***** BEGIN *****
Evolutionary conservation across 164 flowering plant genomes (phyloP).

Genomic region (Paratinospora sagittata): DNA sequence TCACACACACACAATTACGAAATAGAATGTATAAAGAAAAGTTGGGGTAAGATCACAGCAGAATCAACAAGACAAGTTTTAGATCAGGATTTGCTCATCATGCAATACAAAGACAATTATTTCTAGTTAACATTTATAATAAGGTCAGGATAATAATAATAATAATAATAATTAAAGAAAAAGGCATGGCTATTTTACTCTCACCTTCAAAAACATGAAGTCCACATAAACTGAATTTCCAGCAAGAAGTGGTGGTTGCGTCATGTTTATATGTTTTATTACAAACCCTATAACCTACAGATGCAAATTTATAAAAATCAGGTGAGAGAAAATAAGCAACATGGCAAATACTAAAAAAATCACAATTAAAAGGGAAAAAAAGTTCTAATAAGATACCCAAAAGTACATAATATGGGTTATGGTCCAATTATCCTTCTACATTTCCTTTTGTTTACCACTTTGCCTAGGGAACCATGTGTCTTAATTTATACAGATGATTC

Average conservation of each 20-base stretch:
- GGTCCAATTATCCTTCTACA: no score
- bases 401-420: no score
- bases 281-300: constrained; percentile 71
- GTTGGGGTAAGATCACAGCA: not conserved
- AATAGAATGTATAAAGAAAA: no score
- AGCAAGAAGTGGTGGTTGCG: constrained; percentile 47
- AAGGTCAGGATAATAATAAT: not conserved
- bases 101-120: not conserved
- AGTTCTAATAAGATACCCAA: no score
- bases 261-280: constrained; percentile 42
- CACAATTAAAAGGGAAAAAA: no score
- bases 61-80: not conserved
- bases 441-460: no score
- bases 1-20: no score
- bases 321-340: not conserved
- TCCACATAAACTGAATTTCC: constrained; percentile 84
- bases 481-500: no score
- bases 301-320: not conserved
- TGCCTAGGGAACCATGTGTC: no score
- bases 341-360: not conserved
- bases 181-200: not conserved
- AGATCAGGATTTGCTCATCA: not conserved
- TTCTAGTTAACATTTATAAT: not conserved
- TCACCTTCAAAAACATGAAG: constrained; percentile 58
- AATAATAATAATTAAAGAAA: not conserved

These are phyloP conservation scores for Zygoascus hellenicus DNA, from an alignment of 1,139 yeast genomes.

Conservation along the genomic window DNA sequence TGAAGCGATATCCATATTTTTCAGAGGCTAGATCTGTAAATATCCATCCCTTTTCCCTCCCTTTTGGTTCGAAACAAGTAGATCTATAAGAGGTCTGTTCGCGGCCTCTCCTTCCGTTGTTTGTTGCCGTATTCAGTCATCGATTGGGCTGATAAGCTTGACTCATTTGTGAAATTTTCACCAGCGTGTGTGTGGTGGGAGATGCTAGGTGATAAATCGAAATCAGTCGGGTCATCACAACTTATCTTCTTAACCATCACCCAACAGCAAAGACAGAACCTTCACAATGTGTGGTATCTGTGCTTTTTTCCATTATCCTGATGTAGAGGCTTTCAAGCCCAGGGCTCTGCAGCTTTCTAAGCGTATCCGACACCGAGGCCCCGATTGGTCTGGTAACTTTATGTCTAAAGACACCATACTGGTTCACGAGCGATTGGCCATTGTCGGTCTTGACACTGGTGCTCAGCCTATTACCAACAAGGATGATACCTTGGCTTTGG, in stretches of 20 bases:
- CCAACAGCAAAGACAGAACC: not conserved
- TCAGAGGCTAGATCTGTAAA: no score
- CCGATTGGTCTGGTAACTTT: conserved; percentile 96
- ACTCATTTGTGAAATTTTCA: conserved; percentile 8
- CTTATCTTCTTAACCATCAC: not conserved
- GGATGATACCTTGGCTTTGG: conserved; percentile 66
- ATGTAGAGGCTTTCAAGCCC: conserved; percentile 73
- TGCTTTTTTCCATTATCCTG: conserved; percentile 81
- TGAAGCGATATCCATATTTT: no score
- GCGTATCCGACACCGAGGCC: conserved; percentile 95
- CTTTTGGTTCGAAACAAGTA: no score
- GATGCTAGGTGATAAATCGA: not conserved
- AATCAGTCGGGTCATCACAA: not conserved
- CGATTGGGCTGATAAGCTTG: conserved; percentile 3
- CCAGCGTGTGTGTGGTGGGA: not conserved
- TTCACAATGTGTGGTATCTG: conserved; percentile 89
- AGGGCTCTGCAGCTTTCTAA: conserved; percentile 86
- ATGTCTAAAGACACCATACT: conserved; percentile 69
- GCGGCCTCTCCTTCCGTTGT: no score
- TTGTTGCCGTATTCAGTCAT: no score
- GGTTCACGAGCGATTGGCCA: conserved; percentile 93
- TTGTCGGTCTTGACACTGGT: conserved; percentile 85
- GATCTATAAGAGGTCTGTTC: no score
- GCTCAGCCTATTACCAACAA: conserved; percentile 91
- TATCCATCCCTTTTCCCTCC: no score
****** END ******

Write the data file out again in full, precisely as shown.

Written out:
Evolutionary conservation across 164 flowering plant genomes (phyloP).

Genomic region (Paratinospora sagittata): DNA sequence TCACACACACACAATTACGAAATAGAATGTATAAAGAAAAGTTGGGGTAAGATCACAGCAGAATCAACAAGACAAGTTTTAGATCAGGATTTGCTCATCATGCAATACAAAGACAATTATTTCTAGTTAACATTTATAATAAGGTCAGGATAATAATAATAATAATAATAATTAAAGAAAAAGGCATGGCTATTTTACTCTCACCTTCAAAAACATGAAGTCCACATAAACTGAATTTCCAGCAAGAAGTGGTGGTTGCGTCATGTTTATATGTTTTATTACAAACCCTATAACCTACAGATGCAAATTTATAAAAATCAGGTGAGAGAAAATAAGCAACATGGCAAATACTAAAAAAATCACAATTAAAAGGGAAAAAAAGTTCTAATAAGATACCCAAAAGTACATAATATGGGTTATGGTCCAATTATCCTTCTACATTTCCTTTTGTTTACCACTTTGCCTAGGGAACCATGTGTCTTAATTTATACAGATGATTC

Average conservation of each 20-base stretch:
- GGTCCAATTATCCTTCTACA: no score
- bases 401-420: no score
- bases 281-300: constrained; percentile 71
- GTTGGGGTAAGATCACAGCA: not conserved
- AATAGAATGTATAAAGAAAA: no score
- AGCAAGAAGTGGTGGTTGCG: constrained; percentile 47
- AAGGTCAGGATAATAATAAT: not conserved
- bases 101-120: not conserved
- AGTTCTAATAAGATACCCAA: no score
- bases 261-280: constrained; percentile 42
- CACAATTAAAAGGGAAAAAA: no score
- bases 61-80: not conserved
- bases 441-460: no score
- bases 1-20: no score
- bases 321-340: not conserved
- TCCACATAAACTGAATTTCC: constrained; percentile 84
- bases 481-500: no score
- bases 301-320: not conserved
- TGCCTAGGGAACCATGTGTC: no score
- bases 341-360: not conserved
- bases 181-200: not conserved
- AGATCAGGATTTGCTCATCA: not conserved
- TTCTAGTTAACATTTATAAT: not conserved
- TCACCTTCAAAAACATGAAG: constrained; percentile 58
- AATAATAATAATTAAAGAAA: not conserved

These are phyloP conservation scores for Zygoascus hellenicus DNA, from an alignment of 1,139 yeast genomes.

Conservation along the genomic window DNA sequence TGAAGCGATATCCATATTTTTCAGAGGCTAGATCTGTAAATATCCATCCCTTTTCCCTCCCTTTTGGTTCGAAACAAGTAGATCTATAAGAGGTCTGTTCGCGGCCTCTCCTTCCGTTGTTTGTTGCCGTATTCAGTCATCGATTGGGCTGATAAGCTTGACTCATTTGTGAAATTTTCACCAGCGTGTGTGTGGTGGGAGATGCTAGGTGATAAATCGAAATCAGTCGGGTCATCACAACTTATCTTCTTAACCATCACCCAACAGCAAAGACAGAACCTTCACAATGTGTGGTATCTGTGCTTTTTTCCATTATCCTGATGTAGAGGCTTTCAAGCCCAGGGCTCTGCAGCTTTCTAAGCGTATCCGACACCGAGGCCCCGATTGGTCTGGTAACTTTATGTCTAAAGACACCATACTGGTTCACGAGCGATTGGCCATTGTCGGTCTTGACACTGGTGCTCAGCCTATTACCAACAAGGATGATACCTTGGCTTTGG, in stretches of 20 bases:
- CCAACAGCAAAGACAGAACC: not conserved
- TCAGAGGCTAGATCTGTAAA: no score
- CCGATTGGTCTGGTAACTTT: conserved; percentile 96
- ACTCATTTGTGAAATTTTCA: conserved; percentile 8
- CTTATCTTCTTAACCATCAC: not conserved
- GGATGATACCTTGGCTTTGG: conserved; percentile 66
- ATGTAGAGGCTTTCAAGCCC: conserved; percentile 73
- TGCTTTTTTCCATTATCCTG: conserved; percentile 81
- TGAAGCGATATCCATATTTT: no score
- GCGTATCCGACACCGAGGCC: conserved; percentile 95
- CTTTTGGTTCGAAACAAGTA: no score
- GATGCTAGGTGATAAATCGA: not conserved
- AATCAGTCGGGTCATCACAA: not conserved
- CGATTGGGCTGATAAGCTTG: conserved; percentile 3
- CCAGCGTGTGTGTGGTGGGA: not conserved
- TTCACAATGTGTGGTATCTG: conserved; percentile 89
- AGGGCTCTGCAGCTTTCTAA: conserved; percentile 86
- ATGTCTAAAGACACCATACT: conserved; percentile 69
- GCGGCCTCTCCTTCCGTTGT: no score
- TTGTTGCCGTATTCAGTCAT: no score
- GGTTCACGAGCGATTGGCCA: conserved; percentile 93
- TTGTCGGTCTTGACACTGGT: conserved; percentile 85
- GATCTATAAGAGGTCTGTTC: no score
- GCTCAGCCTATTACCAACAA: conserved; percentile 91
- TATCCATCCCTTTTCCCTCC: no score